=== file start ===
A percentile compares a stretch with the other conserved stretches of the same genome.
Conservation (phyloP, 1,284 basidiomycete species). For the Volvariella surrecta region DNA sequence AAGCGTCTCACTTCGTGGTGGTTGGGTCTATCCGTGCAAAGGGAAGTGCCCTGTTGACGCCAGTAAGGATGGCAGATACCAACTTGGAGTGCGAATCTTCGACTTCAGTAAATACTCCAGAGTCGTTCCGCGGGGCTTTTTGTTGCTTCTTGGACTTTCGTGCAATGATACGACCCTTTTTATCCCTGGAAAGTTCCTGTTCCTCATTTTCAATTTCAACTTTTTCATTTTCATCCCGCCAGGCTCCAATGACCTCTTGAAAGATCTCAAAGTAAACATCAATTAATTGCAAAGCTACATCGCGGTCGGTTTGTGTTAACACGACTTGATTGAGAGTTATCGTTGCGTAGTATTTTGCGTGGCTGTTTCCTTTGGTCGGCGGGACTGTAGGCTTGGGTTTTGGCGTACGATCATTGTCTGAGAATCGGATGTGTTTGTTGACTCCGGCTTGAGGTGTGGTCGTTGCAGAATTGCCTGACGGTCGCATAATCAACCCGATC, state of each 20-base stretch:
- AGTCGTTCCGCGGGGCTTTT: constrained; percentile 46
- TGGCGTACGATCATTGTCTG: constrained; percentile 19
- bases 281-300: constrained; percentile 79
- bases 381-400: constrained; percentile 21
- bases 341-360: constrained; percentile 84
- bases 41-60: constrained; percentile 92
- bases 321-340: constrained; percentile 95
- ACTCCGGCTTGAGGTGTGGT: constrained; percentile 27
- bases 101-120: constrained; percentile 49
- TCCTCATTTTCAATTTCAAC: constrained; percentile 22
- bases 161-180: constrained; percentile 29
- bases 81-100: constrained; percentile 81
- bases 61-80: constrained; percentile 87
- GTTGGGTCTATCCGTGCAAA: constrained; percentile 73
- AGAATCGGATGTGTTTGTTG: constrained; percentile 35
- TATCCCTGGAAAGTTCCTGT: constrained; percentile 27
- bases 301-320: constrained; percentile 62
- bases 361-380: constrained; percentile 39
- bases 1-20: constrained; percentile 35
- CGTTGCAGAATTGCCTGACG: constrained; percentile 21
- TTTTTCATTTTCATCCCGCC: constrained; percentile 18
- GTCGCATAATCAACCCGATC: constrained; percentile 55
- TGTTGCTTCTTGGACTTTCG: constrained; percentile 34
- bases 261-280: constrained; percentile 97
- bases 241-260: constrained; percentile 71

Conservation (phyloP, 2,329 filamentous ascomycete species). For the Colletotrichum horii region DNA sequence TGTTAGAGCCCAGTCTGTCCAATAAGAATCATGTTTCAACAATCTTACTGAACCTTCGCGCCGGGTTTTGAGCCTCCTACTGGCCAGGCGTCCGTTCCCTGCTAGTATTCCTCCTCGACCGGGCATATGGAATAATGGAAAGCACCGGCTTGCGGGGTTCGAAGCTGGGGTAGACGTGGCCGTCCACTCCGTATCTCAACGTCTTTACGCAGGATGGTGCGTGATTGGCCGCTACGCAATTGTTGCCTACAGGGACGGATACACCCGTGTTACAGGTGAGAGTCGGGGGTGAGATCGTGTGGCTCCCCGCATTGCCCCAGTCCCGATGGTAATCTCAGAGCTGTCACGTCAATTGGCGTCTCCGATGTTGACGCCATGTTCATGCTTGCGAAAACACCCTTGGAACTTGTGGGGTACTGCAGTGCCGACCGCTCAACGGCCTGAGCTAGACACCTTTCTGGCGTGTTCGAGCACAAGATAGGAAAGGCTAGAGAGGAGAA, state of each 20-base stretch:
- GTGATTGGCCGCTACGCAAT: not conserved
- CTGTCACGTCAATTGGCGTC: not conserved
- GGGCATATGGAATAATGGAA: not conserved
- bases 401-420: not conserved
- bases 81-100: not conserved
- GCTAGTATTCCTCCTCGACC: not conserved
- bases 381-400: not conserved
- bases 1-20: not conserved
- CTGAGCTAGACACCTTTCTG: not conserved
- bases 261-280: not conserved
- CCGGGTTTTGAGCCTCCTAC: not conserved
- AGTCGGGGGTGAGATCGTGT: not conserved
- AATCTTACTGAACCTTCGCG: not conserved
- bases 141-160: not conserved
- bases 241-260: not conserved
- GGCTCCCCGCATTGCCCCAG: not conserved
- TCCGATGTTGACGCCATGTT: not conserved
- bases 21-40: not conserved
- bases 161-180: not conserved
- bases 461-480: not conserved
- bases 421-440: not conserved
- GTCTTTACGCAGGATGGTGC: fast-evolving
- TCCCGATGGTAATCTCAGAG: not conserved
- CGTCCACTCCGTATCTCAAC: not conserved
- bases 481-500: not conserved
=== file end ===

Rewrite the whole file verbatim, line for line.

A percentile compares a stretch with the other conserved stretches of the same genome.
Conservation (phyloP, 1,284 basidiomycete species). For the Volvariella surrecta region DNA sequence AAGCGTCTCACTTCGTGGTGGTTGGGTCTATCCGTGCAAAGGGAAGTGCCCTGTTGACGCCAGTAAGGATGGCAGATACCAACTTGGAGTGCGAATCTTCGACTTCAGTAAATACTCCAGAGTCGTTCCGCGGGGCTTTTTGTTGCTTCTTGGACTTTCGTGCAATGATACGACCCTTTTTATCCCTGGAAAGTTCCTGTTCCTCATTTTCAATTTCAACTTTTTCATTTTCATCCCGCCAGGCTCCAATGACCTCTTGAAAGATCTCAAAGTAAACATCAATTAATTGCAAAGCTACATCGCGGTCGGTTTGTGTTAACACGACTTGATTGAGAGTTATCGTTGCGTAGTATTTTGCGTGGCTGTTTCCTTTGGTCGGCGGGACTGTAGGCTTGGGTTTTGGCGTACGATCATTGTCTGAGAATCGGATGTGTTTGTTGACTCCGGCTTGAGGTGTGGTCGTTGCAGAATTGCCTGACGGTCGCATAATCAACCCGATC, state of each 20-base stretch:
- AGTCGTTCCGCGGGGCTTTT: constrained; percentile 46
- TGGCGTACGATCATTGTCTG: constrained; percentile 19
- bases 281-300: constrained; percentile 79
- bases 381-400: constrained; percentile 21
- bases 341-360: constrained; percentile 84
- bases 41-60: constrained; percentile 92
- bases 321-340: constrained; percentile 95
- ACTCCGGCTTGAGGTGTGGT: constrained; percentile 27
- bases 101-120: constrained; percentile 49
- TCCTCATTTTCAATTTCAAC: constrained; percentile 22
- bases 161-180: constrained; percentile 29
- bases 81-100: constrained; percentile 81
- bases 61-80: constrained; percentile 87
- GTTGGGTCTATCCGTGCAAA: constrained; percentile 73
- AGAATCGGATGTGTTTGTTG: constrained; percentile 35
- TATCCCTGGAAAGTTCCTGT: constrained; percentile 27
- bases 301-320: constrained; percentile 62
- bases 361-380: constrained; percentile 39
- bases 1-20: constrained; percentile 35
- CGTTGCAGAATTGCCTGACG: constrained; percentile 21
- TTTTTCATTTTCATCCCGCC: constrained; percentile 18
- GTCGCATAATCAACCCGATC: constrained; percentile 55
- TGTTGCTTCTTGGACTTTCG: constrained; percentile 34
- bases 261-280: constrained; percentile 97
- bases 241-260: constrained; percentile 71

Conservation (phyloP, 2,329 filamentous ascomycete species). For the Colletotrichum horii region DNA sequence TGTTAGAGCCCAGTCTGTCCAATAAGAATCATGTTTCAACAATCTTACTGAACCTTCGCGCCGGGTTTTGAGCCTCCTACTGGCCAGGCGTCCGTTCCCTGCTAGTATTCCTCCTCGACCGGGCATATGGAATAATGGAAAGCACCGGCTTGCGGGGTTCGAAGCTGGGGTAGACGTGGCCGTCCACTCCGTATCTCAACGTCTTTACGCAGGATGGTGCGTGATTGGCCGCTACGCAATTGTTGCCTACAGGGACGGATACACCCGTGTTACAGGTGAGAGTCGGGGGTGAGATCGTGTGGCTCCCCGCATTGCCCCAGTCCCGATGGTAATCTCAGAGCTGTCACGTCAATTGGCGTCTCCGATGTTGACGCCATGTTCATGCTTGCGAAAACACCCTTGGAACTTGTGGGGTACTGCAGTGCCGACCGCTCAACGGCCTGAGCTAGACACCTTTCTGGCGTGTTCGAGCACAAGATAGGAAAGGCTAGAGAGGAGAA, state of each 20-base stretch:
- GTGATTGGCCGCTACGCAAT: not conserved
- CTGTCACGTCAATTGGCGTC: not conserved
- GGGCATATGGAATAATGGAA: not conserved
- bases 401-420: not conserved
- bases 81-100: not conserved
- GCTAGTATTCCTCCTCGACC: not conserved
- bases 381-400: not conserved
- bases 1-20: not conserved
- CTGAGCTAGACACCTTTCTG: not conserved
- bases 261-280: not conserved
- CCGGGTTTTGAGCCTCCTAC: not conserved
- AGTCGGGGGTGAGATCGTGT: not conserved
- AATCTTACTGAACCTTCGCG: not conserved
- bases 141-160: not conserved
- bases 241-260: not conserved
- GGCTCCCCGCATTGCCCCAG: not conserved
- TCCGATGTTGACGCCATGTT: not conserved
- bases 21-40: not conserved
- bases 161-180: not conserved
- bases 461-480: not conserved
- bases 421-440: not conserved
- GTCTTTACGCAGGATGGTGC: fast-evolving
- TCCCGATGGTAATCTCAGAG: not conserved
- CGTCCACTCCGTATCTCAAC: not conserved
- bases 481-500: not conserved